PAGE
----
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Jury Still Out On AI for Justice System

By V. Venesulia Carr What does it mean for the world when artificial intelligence (AI) can pass the bar, perform due diligence, write legal contracts, draft opening arguments, and forecast the outcome of legal cases? That’s just scratching the surface. No industry is untouched by the advent of artificial intelligence, including law and justice. Like other professions, AI is changing the business model for law firms. Everything can be done quicker, faster and with less workforce. Economists projected that 44% of legal work could be automated in the future. Other legal experts state that 80%-90% of work can be automated and delegated to virtual teams in the present day. However, in a profession where the billable hour is common practice, efficiency could stand to be the enemy. It may

By V. Venesulia Carr

What does it mean for the world when artificial intelligence (AI) can pass the bar, perform due diligence, write legal contracts, draft opening arguments, and forecast the outcome of legal cases?

That’s just scratching the surface.

No industry is untouched by the advent of artificial intelligence, including law and justice. Like other professions, AI is changing the business model for law firms. Everything can be done quicker, faster and with less workforce.

Economists projected that 44% of legal work could be automated in the future. Other legal experts state that 80%-90% of work can be automated and delegated to virtual teams in the present day.

However, in a profession where the billable hour is common practice, efficiency could stand to be the enemy. It may now be unacceptable to bill for exorbitant hours of document review.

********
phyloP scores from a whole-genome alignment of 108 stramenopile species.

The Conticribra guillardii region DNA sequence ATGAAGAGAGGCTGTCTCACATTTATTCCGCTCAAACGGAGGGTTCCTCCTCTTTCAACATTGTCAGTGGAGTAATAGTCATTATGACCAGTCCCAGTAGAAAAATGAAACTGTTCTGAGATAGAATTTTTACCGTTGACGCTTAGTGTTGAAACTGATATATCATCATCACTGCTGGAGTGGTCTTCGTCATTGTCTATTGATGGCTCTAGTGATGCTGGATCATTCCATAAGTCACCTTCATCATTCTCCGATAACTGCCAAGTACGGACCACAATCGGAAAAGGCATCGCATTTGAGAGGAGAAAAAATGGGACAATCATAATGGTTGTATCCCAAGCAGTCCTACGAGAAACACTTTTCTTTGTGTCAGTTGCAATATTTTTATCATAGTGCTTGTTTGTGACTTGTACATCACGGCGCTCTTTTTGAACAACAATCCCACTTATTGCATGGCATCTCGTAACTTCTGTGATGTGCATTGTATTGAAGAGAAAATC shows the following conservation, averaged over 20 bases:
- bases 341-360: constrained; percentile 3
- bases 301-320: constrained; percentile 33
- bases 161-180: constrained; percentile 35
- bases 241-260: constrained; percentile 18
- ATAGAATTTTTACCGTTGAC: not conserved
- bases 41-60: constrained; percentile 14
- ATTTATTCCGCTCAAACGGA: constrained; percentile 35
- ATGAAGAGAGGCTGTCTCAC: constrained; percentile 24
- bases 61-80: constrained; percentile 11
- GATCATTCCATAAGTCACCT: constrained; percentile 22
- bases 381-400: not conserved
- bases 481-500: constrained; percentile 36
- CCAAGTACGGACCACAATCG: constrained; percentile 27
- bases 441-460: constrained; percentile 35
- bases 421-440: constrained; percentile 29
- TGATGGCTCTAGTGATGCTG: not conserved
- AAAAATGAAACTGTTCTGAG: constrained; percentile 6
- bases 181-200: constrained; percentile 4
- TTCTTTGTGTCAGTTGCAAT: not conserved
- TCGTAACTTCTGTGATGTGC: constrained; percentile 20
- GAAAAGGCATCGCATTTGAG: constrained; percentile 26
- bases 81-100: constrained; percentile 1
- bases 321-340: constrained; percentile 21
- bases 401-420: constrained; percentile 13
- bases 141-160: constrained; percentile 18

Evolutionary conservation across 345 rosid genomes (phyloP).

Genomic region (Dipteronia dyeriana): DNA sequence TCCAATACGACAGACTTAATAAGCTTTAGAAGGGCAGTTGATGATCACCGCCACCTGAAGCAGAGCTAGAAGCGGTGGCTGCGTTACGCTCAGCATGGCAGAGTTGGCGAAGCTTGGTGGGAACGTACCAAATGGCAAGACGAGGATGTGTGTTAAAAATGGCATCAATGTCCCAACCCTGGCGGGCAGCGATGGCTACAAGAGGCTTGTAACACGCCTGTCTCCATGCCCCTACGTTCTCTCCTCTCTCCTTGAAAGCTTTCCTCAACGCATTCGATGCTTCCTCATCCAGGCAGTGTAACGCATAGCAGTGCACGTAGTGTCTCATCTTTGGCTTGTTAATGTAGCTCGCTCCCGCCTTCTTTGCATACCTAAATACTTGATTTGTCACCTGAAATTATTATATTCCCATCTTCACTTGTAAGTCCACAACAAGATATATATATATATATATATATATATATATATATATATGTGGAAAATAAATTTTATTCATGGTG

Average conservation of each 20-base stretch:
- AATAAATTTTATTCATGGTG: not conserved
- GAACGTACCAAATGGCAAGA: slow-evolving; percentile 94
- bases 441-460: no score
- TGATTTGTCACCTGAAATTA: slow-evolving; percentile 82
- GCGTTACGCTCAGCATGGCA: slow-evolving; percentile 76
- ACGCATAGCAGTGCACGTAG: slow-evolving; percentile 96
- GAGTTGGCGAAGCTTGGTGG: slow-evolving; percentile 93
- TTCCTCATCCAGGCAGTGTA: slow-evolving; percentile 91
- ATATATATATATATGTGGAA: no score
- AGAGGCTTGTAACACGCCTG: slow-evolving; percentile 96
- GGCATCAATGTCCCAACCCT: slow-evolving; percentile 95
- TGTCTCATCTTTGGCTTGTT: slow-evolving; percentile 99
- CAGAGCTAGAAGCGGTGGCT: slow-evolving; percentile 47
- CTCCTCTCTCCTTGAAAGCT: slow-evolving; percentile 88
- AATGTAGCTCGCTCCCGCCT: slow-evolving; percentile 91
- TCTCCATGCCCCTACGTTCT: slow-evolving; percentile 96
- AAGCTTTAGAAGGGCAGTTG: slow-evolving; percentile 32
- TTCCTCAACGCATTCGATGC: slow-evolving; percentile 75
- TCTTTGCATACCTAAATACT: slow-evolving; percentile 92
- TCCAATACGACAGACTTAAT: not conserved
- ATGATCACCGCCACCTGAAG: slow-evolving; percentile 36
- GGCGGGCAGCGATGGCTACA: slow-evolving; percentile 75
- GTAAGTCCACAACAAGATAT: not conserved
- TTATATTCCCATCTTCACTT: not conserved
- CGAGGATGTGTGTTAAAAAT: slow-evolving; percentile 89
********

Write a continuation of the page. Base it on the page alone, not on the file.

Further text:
Savvy clients know that thousands of pages of documents can be reviewed in mere minutes thanks to AI. To charge for more could be considered unethical.

In his 2023 Year-End Report on the Federal Judiciary, Chief Justice of the United States, John G. Roberts, Jr. predicted that “judicial work — particularly at the trial level — will be significantly affected by AI.” He gave both caveats and acclaim, adding, “Those changes will involve not only how judges go about doing their job, but also how they understand the role that AI plays in the cases that come before them.”

Ryan Anderson, co-founder and CEO of the legal tech platform Filevine, in his opening remarks at Lex Summit 2023, a legal tech conference, stated, “AI will replace lawyers who fail to adapt with it.”

With such strong sentiments from Chief Justice Roberts, Anderson and others, we’d be remiss not to pay attention.

We see the transformational power of AI on systems and processes in law and justice, but what does it mean for the wider public?

It’s extensively documented that legal services have historically been unattainable for lower-income citizens. Due to AI-powered companies like LegalZoom and Rocket Lawyer, more Americans that might have been unable to afford a lawyer now have access to legal resources and digitized counsel.